Robert Fludd's Biography (Photos)
Dr. Robert Fludd better known to occultists as Robertus de Flactibus was born at Milgate House, Parish of Bearsted, County of Kent, England, in 1574. Of all English operative magicians he alone is invariably known as "The Great English Rosicrucian." The arms and monuments of the Fludd family are still to be seen in Bearsted Church.
He was a fifth son. At 17 entered St. John's College, Oxford; graduated B. A. February 3, 1596-7; M. A. July 8, 1598. Received degrees in same class with William Laud, later the famous Archbishop of Canterbury, of whom he was an intimate friend.
Studied Physics and Medicine; traveled in France, Spain, Italy, and Germany for six years and later studied in Arabia and Egypt. Performed marvelous cures and experiments, one of which is recorded as "extracting a deadly venom, most pernicious and malignant out of a man." Returned to England, entered Christ Church College, Oxford. Received degrees of M. B. and M. D. May 16, 1605. Made a Fellow September 20, 1609. Censor 1618, 1627, 1633, and 1634. Practiced medicine in London in Fenchurch Street, afterwards in Coleman Street maintaining a handsome establishment.
During his Fellowship it was said of him, "with a large share of egotism and assurance, a strong leaning toward chemistry, a contempt of Galenical medicine and a sincere belief in the doctrines of the Rosie Cross - he startled the Censors by his conduct within the College no less than by his conduct without it."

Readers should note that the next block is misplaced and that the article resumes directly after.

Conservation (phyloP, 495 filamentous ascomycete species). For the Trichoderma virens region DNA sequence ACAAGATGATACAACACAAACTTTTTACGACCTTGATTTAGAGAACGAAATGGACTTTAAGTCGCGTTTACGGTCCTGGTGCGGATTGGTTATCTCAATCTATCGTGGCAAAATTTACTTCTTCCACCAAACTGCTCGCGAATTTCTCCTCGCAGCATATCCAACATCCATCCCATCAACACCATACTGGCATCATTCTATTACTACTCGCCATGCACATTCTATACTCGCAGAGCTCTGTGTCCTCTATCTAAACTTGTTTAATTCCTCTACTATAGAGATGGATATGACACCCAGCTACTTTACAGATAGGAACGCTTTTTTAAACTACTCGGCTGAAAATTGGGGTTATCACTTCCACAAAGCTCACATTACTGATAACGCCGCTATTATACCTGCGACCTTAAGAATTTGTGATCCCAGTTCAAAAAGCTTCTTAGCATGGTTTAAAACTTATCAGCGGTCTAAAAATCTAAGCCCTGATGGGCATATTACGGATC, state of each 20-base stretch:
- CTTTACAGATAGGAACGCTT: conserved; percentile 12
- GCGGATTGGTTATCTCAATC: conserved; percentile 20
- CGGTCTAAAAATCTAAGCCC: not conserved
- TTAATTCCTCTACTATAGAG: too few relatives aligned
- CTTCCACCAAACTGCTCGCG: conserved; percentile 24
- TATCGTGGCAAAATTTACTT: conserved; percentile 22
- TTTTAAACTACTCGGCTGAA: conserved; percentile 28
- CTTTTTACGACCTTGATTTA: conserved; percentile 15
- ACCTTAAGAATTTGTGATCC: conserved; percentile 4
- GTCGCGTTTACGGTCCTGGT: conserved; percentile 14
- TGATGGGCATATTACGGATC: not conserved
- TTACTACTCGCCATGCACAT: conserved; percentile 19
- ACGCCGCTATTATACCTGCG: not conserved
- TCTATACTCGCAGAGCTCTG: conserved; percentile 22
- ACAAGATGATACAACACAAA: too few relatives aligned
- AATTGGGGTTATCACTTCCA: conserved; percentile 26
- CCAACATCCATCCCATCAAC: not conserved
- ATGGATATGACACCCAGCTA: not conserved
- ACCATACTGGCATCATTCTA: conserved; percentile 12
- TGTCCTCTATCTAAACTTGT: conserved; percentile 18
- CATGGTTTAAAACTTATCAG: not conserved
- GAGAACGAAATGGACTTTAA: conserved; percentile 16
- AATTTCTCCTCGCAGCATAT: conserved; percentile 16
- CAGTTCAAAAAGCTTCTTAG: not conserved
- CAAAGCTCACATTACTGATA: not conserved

Michael Maier introduced the Rosicrucian Order into England, about 1620, but although he and Fludd were friends, Fludd was initiated abroad.
Dr. Robert Fludd died September 8, 1637, at his house in the Parish of St. Catherine, Coleman Street. His place of rest in Bearsted Church is marked by a "Stone" prepared by himself.
His first book was "Apologia Compediaria Fraternitatem de Rosea Crucis Suspicionis et Infamiae Maculis Aspersam, veritates quaesi Fluctibus abluens et abstergens. Laydae 1616. Fludd declares its purpose to be "to protect the purity of the Society, and to wipe off the spots of shame smeared over the Brothers as with a stream of pure wisdom." Many other books followed.
Fludd is recorded as "the Chief English Representative of that school of medical mystics who laid claim to the possession of the Key to Universal Science."